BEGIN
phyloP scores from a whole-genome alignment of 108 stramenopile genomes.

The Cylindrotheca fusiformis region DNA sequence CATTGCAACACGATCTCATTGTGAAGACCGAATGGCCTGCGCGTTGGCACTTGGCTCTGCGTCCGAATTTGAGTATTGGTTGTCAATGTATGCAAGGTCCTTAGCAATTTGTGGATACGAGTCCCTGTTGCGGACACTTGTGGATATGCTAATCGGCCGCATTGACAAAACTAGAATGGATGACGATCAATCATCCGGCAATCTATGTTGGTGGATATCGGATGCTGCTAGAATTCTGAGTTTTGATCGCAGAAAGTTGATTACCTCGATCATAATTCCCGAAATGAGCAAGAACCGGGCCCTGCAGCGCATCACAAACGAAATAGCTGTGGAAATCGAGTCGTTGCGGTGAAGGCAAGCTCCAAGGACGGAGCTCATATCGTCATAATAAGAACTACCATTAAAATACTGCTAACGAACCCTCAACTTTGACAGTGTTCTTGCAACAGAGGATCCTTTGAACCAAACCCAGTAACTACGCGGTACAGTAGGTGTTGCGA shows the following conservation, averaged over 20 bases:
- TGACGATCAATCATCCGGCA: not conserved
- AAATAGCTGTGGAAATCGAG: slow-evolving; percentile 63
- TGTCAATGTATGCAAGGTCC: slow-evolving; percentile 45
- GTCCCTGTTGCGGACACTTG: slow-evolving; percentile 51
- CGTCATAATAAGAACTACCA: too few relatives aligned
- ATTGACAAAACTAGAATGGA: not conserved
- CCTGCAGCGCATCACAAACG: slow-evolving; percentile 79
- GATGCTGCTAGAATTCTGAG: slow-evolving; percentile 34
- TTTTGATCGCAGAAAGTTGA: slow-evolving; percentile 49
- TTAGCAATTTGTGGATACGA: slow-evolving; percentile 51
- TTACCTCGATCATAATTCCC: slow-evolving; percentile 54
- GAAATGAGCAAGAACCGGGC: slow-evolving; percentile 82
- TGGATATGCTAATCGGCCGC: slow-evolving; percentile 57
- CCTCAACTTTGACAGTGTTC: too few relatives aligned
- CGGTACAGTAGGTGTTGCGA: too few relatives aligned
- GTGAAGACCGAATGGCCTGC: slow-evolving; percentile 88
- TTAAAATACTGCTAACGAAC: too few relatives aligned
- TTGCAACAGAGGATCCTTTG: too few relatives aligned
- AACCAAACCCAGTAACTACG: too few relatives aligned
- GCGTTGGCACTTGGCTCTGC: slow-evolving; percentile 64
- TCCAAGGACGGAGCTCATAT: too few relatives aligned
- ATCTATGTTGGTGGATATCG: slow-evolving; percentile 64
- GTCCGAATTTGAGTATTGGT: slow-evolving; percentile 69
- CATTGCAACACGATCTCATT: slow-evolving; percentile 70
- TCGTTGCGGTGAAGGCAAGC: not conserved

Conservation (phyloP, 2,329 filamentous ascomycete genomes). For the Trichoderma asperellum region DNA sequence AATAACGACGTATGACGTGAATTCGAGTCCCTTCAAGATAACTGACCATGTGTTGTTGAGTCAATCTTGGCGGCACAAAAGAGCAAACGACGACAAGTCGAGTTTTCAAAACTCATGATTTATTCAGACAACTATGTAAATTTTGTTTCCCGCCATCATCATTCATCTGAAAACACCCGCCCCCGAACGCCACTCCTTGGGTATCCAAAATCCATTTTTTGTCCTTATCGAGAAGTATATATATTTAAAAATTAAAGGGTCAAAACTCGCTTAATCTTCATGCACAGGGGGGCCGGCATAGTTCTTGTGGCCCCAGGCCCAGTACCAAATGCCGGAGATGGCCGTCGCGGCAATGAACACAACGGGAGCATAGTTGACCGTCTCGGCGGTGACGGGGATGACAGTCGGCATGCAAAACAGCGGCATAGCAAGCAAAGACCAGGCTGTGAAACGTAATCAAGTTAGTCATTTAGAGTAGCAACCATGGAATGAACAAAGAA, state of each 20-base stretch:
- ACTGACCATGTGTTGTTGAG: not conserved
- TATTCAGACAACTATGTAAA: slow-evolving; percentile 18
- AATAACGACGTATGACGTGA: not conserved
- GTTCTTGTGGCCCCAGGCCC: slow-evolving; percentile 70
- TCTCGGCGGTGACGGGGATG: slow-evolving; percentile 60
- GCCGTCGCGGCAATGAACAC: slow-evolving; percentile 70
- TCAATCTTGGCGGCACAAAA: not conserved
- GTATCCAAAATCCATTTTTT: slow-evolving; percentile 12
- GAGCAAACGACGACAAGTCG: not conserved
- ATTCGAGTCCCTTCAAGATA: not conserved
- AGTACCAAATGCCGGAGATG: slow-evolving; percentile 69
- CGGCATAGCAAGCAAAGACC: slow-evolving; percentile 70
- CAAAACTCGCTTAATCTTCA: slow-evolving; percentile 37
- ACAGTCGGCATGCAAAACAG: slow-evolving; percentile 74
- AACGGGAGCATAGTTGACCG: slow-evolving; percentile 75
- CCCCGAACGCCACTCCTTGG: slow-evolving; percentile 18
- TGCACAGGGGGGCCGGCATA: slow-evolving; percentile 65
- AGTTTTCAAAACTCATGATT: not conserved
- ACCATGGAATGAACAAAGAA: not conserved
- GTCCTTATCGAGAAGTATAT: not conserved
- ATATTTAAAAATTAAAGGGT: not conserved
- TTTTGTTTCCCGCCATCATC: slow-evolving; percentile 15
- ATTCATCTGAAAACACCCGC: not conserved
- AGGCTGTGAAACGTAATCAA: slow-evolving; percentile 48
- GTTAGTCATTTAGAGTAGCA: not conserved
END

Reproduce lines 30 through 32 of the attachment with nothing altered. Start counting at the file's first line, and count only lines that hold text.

- TATTCAGACAACTATGTAAA: slow-evolving; percentile 18
- AATAACGACGTATGACGTGA: not conserved
- GTTCTTGTGGCCCCAGGCCC: slow-evolving; percentile 70